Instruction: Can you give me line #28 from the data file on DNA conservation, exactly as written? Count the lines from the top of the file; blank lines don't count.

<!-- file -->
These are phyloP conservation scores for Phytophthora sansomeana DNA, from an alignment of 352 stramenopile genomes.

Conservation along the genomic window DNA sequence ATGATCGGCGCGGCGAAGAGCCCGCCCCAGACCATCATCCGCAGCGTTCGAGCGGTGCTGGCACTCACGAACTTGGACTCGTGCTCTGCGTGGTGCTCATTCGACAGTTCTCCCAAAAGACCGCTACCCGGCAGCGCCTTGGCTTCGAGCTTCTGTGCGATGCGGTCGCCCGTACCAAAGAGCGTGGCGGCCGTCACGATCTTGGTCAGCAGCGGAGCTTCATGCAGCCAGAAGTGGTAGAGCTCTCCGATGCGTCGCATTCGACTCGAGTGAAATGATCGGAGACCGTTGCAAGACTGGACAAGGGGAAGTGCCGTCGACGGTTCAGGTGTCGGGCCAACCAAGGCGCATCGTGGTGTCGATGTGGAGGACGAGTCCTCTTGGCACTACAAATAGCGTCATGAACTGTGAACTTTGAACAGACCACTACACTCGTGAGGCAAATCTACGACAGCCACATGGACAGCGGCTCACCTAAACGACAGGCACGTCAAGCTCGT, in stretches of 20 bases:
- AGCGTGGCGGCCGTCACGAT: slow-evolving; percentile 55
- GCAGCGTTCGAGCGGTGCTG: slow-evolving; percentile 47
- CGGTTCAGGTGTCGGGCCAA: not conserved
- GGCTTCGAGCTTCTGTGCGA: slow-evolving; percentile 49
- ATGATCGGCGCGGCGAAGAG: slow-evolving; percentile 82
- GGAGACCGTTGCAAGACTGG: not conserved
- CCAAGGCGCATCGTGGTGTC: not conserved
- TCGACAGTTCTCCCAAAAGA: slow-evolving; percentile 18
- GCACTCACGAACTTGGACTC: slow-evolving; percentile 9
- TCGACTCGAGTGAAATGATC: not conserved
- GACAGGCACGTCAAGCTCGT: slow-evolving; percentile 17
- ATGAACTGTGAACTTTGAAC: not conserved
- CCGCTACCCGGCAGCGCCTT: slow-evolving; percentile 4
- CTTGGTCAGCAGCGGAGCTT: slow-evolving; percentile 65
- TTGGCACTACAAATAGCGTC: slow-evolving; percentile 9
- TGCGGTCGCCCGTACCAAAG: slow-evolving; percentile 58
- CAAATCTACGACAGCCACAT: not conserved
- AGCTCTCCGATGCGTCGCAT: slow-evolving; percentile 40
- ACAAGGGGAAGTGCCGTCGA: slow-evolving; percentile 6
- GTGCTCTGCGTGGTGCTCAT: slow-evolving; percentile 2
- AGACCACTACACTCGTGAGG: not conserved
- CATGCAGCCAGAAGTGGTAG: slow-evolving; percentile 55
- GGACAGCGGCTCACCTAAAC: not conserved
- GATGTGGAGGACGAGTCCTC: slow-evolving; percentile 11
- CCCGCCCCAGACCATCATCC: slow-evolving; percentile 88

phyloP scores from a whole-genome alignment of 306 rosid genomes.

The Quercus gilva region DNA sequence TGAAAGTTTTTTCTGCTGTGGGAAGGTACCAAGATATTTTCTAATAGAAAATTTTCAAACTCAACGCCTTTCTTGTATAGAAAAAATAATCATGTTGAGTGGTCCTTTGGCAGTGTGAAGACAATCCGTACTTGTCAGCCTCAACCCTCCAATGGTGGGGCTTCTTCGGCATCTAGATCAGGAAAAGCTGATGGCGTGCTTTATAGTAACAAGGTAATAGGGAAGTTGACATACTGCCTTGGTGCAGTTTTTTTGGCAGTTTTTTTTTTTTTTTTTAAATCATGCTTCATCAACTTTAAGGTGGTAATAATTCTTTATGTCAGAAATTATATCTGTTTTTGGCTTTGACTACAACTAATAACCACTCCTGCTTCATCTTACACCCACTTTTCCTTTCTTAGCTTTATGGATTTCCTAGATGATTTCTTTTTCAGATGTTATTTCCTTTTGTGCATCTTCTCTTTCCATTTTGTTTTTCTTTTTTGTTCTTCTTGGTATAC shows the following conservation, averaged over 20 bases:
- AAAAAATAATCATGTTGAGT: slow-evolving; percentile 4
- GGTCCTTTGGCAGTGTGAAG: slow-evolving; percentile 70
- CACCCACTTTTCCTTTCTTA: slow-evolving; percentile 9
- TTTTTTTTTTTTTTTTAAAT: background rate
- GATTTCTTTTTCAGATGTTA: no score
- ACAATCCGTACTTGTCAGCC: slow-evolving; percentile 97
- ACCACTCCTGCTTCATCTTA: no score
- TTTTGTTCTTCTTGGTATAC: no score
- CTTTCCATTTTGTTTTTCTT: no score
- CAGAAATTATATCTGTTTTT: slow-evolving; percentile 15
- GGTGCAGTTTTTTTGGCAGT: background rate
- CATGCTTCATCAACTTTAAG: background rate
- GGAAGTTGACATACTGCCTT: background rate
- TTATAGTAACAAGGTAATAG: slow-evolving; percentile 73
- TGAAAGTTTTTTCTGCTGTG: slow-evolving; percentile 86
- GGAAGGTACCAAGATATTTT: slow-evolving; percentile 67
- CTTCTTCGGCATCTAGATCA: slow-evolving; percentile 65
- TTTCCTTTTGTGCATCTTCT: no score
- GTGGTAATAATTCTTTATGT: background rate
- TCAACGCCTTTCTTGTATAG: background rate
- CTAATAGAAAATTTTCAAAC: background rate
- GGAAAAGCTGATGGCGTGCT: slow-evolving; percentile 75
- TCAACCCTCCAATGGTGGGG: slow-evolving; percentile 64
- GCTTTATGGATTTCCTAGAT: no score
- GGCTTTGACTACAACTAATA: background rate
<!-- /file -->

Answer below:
phyloP scores from a whole-genome alignment of 306 rosid genomes.